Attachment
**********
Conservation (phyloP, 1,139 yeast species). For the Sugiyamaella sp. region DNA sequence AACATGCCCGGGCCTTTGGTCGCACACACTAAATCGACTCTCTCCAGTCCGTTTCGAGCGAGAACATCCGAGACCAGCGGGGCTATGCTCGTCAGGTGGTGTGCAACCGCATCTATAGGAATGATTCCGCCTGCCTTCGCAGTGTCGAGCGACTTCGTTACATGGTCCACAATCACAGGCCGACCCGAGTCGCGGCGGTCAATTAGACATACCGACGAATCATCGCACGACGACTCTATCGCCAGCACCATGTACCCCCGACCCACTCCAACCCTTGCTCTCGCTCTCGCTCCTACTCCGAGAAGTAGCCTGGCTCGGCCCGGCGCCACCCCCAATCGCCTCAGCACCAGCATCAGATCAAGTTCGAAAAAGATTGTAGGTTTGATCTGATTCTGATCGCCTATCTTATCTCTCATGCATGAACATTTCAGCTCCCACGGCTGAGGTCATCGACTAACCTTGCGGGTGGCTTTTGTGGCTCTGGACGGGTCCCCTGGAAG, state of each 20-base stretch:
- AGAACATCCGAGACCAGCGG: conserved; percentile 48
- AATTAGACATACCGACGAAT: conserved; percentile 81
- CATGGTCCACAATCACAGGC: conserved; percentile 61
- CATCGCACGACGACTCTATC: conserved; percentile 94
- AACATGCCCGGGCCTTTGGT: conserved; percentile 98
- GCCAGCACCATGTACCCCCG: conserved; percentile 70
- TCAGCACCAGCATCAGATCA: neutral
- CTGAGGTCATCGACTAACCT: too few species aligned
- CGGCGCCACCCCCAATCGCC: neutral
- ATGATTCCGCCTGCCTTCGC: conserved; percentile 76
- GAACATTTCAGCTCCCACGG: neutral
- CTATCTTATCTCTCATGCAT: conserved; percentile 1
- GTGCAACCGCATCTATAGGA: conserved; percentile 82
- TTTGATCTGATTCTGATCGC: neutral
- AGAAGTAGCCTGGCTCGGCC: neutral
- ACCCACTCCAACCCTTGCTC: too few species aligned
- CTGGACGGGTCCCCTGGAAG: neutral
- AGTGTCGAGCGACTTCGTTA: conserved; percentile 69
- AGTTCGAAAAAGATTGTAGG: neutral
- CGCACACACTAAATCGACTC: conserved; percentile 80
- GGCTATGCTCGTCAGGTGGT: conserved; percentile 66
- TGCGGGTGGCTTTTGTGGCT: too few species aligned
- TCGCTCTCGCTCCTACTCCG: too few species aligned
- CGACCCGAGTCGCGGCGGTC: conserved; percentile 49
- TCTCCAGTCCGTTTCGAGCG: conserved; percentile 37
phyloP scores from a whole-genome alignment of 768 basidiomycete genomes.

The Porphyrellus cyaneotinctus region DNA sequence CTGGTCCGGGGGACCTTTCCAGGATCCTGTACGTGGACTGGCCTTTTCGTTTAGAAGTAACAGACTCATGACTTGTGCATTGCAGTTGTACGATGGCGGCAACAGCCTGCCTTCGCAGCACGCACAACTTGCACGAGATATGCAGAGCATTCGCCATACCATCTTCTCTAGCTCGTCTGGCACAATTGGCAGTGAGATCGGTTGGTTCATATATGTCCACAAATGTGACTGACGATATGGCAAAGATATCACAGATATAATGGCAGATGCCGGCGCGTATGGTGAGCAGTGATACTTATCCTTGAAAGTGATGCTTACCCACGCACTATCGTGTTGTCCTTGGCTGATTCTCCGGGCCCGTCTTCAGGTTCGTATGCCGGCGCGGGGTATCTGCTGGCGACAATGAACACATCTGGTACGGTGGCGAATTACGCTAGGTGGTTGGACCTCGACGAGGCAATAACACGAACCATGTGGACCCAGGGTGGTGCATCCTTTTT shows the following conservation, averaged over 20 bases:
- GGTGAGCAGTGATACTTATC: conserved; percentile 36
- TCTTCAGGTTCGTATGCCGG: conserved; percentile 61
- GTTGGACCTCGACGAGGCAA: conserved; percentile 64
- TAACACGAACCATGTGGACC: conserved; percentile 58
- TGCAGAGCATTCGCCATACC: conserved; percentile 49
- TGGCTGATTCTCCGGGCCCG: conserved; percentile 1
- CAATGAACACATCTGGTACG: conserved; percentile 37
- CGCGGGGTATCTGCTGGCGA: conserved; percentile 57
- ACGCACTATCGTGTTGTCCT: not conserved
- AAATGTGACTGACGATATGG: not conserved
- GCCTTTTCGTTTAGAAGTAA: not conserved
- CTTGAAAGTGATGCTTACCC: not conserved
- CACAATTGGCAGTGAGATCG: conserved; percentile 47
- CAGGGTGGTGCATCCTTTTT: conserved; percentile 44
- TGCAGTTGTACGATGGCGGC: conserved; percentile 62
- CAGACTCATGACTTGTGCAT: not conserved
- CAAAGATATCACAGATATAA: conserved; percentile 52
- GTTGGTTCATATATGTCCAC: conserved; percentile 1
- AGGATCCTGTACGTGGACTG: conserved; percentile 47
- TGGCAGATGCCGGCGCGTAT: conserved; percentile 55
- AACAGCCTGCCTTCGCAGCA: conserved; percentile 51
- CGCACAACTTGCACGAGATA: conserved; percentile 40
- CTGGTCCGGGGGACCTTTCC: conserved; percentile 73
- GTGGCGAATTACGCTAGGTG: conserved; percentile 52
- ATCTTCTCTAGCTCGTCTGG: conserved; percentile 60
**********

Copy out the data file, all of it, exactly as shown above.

Conservation (phyloP, 1,139 yeast species). For the Sugiyamaella sp. region DNA sequence AACATGCCCGGGCCTTTGGTCGCACACACTAAATCGACTCTCTCCAGTCCGTTTCGAGCGAGAACATCCGAGACCAGCGGGGCTATGCTCGTCAGGTGGTGTGCAACCGCATCTATAGGAATGATTCCGCCTGCCTTCGCAGTGTCGAGCGACTTCGTTACATGGTCCACAATCACAGGCCGACCCGAGTCGCGGCGGTCAATTAGACATACCGACGAATCATCGCACGACGACTCTATCGCCAGCACCATGTACCCCCGACCCACTCCAACCCTTGCTCTCGCTCTCGCTCCTACTCCGAGAAGTAGCCTGGCTCGGCCCGGCGCCACCCCCAATCGCCTCAGCACCAGCATCAGATCAAGTTCGAAAAAGATTGTAGGTTTGATCTGATTCTGATCGCCTATCTTATCTCTCATGCATGAACATTTCAGCTCCCACGGCTGAGGTCATCGACTAACCTTGCGGGTGGCTTTTGTGGCTCTGGACGGGTCCCCTGGAAG, state of each 20-base stretch:
- AGAACATCCGAGACCAGCGG: conserved; percentile 48
- AATTAGACATACCGACGAAT: conserved; percentile 81
- CATGGTCCACAATCACAGGC: conserved; percentile 61
- CATCGCACGACGACTCTATC: conserved; percentile 94
- AACATGCCCGGGCCTTTGGT: conserved; percentile 98
- GCCAGCACCATGTACCCCCG: conserved; percentile 70
- TCAGCACCAGCATCAGATCA: neutral
- CTGAGGTCATCGACTAACCT: too few species aligned
- CGGCGCCACCCCCAATCGCC: neutral
- ATGATTCCGCCTGCCTTCGC: conserved; percentile 76
- GAACATTTCAGCTCCCACGG: neutral
- CTATCTTATCTCTCATGCAT: conserved; percentile 1
- GTGCAACCGCATCTATAGGA: conserved; percentile 82
- TTTGATCTGATTCTGATCGC: neutral
- AGAAGTAGCCTGGCTCGGCC: neutral
- ACCCACTCCAACCCTTGCTC: too few species aligned
- CTGGACGGGTCCCCTGGAAG: neutral
- AGTGTCGAGCGACTTCGTTA: conserved; percentile 69
- AGTTCGAAAAAGATTGTAGG: neutral
- CGCACACACTAAATCGACTC: conserved; percentile 80
- GGCTATGCTCGTCAGGTGGT: conserved; percentile 66
- TGCGGGTGGCTTTTGTGGCT: too few species aligned
- TCGCTCTCGCTCCTACTCCG: too few species aligned
- CGACCCGAGTCGCGGCGGTC: conserved; percentile 49
- TCTCCAGTCCGTTTCGAGCG: conserved; percentile 37
phyloP scores from a whole-genome alignment of 768 basidiomycete genomes.

The Porphyrellus cyaneotinctus region DNA sequence CTGGTCCGGGGGACCTTTCCAGGATCCTGTACGTGGACTGGCCTTTTCGTTTAGAAGTAACAGACTCATGACTTGTGCATTGCAGTTGTACGATGGCGGCAACAGCCTGCCTTCGCAGCACGCACAACTTGCACGAGATATGCAGAGCATTCGCCATACCATCTTCTCTAGCTCGTCTGGCACAATTGGCAGTGAGATCGGTTGGTTCATATATGTCCACAAATGTGACTGACGATATGGCAAAGATATCACAGATATAATGGCAGATGCCGGCGCGTATGGTGAGCAGTGATACTTATCCTTGAAAGTGATGCTTACCCACGCACTATCGTGTTGTCCTTGGCTGATTCTCCGGGCCCGTCTTCAGGTTCGTATGCCGGCGCGGGGTATCTGCTGGCGACAATGAACACATCTGGTACGGTGGCGAATTACGCTAGGTGGTTGGACCTCGACGAGGCAATAACACGAACCATGTGGACCCAGGGTGGTGCATCCTTTTT shows the following conservation, averaged over 20 bases:
- GGTGAGCAGTGATACTTATC: conserved; percentile 36
- TCTTCAGGTTCGTATGCCGG: conserved; percentile 61
- GTTGGACCTCGACGAGGCAA: conserved; percentile 64
- TAACACGAACCATGTGGACC: conserved; percentile 58
- TGCAGAGCATTCGCCATACC: conserved; percentile 49
- TGGCTGATTCTCCGGGCCCG: conserved; percentile 1
- CAATGAACACATCTGGTACG: conserved; percentile 37
- CGCGGGGTATCTGCTGGCGA: conserved; percentile 57
- ACGCACTATCGTGTTGTCCT: not conserved
- AAATGTGACTGACGATATGG: not conserved
- GCCTTTTCGTTTAGAAGTAA: not conserved
- CTTGAAAGTGATGCTTACCC: not conserved
- CACAATTGGCAGTGAGATCG: conserved; percentile 47
- CAGGGTGGTGCATCCTTTTT: conserved; percentile 44
- TGCAGTTGTACGATGGCGGC: conserved; percentile 62
- CAGACTCATGACTTGTGCAT: not conserved
- CAAAGATATCACAGATATAA: conserved; percentile 52
- GTTGGTTCATATATGTCCAC: conserved; percentile 1
- AGGATCCTGTACGTGGACTG: conserved; percentile 47
- TGGCAGATGCCGGCGCGTAT: conserved; percentile 55
- AACAGCCTGCCTTCGCAGCA: conserved; percentile 51
- CGCACAACTTGCACGAGATA: conserved; percentile 40
- CTGGTCCGGGGGACCTTTCC: conserved; percentile 73
- GTGGCGAATTACGCTAGGTG: conserved; percentile 52
- ATCTTCTCTAGCTCGTCTGG: conserved; percentile 60